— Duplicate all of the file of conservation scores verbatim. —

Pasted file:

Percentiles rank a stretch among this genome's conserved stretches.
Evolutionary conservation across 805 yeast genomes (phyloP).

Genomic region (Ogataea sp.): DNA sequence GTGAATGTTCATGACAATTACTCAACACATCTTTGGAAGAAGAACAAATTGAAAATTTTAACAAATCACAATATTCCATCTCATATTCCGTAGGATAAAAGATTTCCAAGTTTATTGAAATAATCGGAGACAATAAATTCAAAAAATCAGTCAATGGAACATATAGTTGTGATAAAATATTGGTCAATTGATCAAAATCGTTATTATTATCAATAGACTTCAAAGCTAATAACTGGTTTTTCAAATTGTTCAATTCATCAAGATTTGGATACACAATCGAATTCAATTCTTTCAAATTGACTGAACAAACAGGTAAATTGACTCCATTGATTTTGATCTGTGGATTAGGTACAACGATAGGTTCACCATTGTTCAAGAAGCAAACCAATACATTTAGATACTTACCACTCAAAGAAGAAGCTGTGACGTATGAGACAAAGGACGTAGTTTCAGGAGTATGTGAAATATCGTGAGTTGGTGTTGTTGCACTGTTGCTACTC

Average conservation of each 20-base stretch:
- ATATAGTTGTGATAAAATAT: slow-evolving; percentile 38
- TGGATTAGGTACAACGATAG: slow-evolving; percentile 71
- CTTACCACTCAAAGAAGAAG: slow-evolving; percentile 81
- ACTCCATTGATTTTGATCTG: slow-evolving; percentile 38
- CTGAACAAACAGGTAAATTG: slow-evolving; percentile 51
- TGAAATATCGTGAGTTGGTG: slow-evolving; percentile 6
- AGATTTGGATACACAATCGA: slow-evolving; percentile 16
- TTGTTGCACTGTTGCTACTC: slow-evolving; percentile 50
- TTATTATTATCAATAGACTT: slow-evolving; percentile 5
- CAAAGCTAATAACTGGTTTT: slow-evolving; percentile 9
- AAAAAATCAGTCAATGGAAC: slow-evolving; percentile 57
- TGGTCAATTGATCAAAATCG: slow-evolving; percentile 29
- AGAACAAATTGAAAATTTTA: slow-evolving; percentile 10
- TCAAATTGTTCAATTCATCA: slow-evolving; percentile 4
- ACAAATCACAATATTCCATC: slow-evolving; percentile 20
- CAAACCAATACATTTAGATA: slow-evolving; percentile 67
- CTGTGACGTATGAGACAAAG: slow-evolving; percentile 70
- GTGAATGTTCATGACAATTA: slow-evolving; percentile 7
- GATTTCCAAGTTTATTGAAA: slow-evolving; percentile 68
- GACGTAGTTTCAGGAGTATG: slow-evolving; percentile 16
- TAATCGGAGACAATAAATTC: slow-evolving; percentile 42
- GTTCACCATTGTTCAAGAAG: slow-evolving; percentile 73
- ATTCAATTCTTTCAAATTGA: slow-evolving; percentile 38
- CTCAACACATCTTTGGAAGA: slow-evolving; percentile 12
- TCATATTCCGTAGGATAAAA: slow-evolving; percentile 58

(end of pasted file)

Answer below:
Percentiles rank a stretch among this genome's conserved stretches.
Evolutionary conservation across 805 yeast genomes (phyloP).

Genomic region (Ogataea sp.): DNA sequence GTGAATGTTCATGACAATTACTCAACACATCTTTGGAAGAAGAACAAATTGAAAATTTTAACAAATCACAATATTCCATCTCATATTCCGTAGGATAAAAGATTTCCAAGTTTATTGAAATAATCGGAGACAATAAATTCAAAAAATCAGTCAATGGAACATATAGTTGTGATAAAATATTGGTCAATTGATCAAAATCGTTATTATTATCAATAGACTTCAAAGCTAATAACTGGTTTTTCAAATTGTTCAATTCATCAAGATTTGGATACACAATCGAATTCAATTCTTTCAAATTGACTGAACAAACAGGTAAATTGACTCCATTGATTTTGATCTGTGGATTAGGTACAACGATAGGTTCACCATTGTTCAAGAAGCAAACCAATACATTTAGATACTTACCACTCAAAGAAGAAGCTGTGACGTATGAGACAAAGGACGTAGTTTCAGGAGTATGTGAAATATCGTGAGTTGGTGTTGTTGCACTGTTGCTACTC

Average conservation of each 20-base stretch:
- ATATAGTTGTGATAAAATAT: slow-evolving; percentile 38
- TGGATTAGGTACAACGATAG: slow-evolving; percentile 71
- CTTACCACTCAAAGAAGAAG: slow-evolving; percentile 81
- ACTCCATTGATTTTGATCTG: slow-evolving; percentile 38
- CTGAACAAACAGGTAAATTG: slow-evolving; percentile 51
- TGAAATATCGTGAGTTGGTG: slow-evolving; percentile 6
- AGATTTGGATACACAATCGA: slow-evolving; percentile 16
- TTGTTGCACTGTTGCTACTC: slow-evolving; percentile 50
- TTATTATTATCAATAGACTT: slow-evolving; percentile 5
- CAAAGCTAATAACTGGTTTT: slow-evolving; percentile 9
- AAAAAATCAGTCAATGGAAC: slow-evolving; percentile 57
- TGGTCAATTGATCAAAATCG: slow-evolving; percentile 29
- AGAACAAATTGAAAATTTTA: slow-evolving; percentile 10
- TCAAATTGTTCAATTCATCA: slow-evolving; percentile 4
- ACAAATCACAATATTCCATC: slow-evolving; percentile 20
- CAAACCAATACATTTAGATA: slow-evolving; percentile 67
- CTGTGACGTATGAGACAAAG: slow-evolving; percentile 70
- GTGAATGTTCATGACAATTA: slow-evolving; percentile 7
- GATTTCCAAGTTTATTGAAA: slow-evolving; percentile 68
- GACGTAGTTTCAGGAGTATG: slow-evolving; percentile 16
- TAATCGGAGACAATAAATTC: slow-evolving; percentile 42
- GTTCACCATTGTTCAAGAAG: slow-evolving; percentile 73
- ATTCAATTCTTTCAAATTGA: slow-evolving; percentile 38
- CTCAACACATCTTTGGAAGA: slow-evolving; percentile 12
- TCATATTCCGTAGGATAAAA: slow-evolving; percentile 58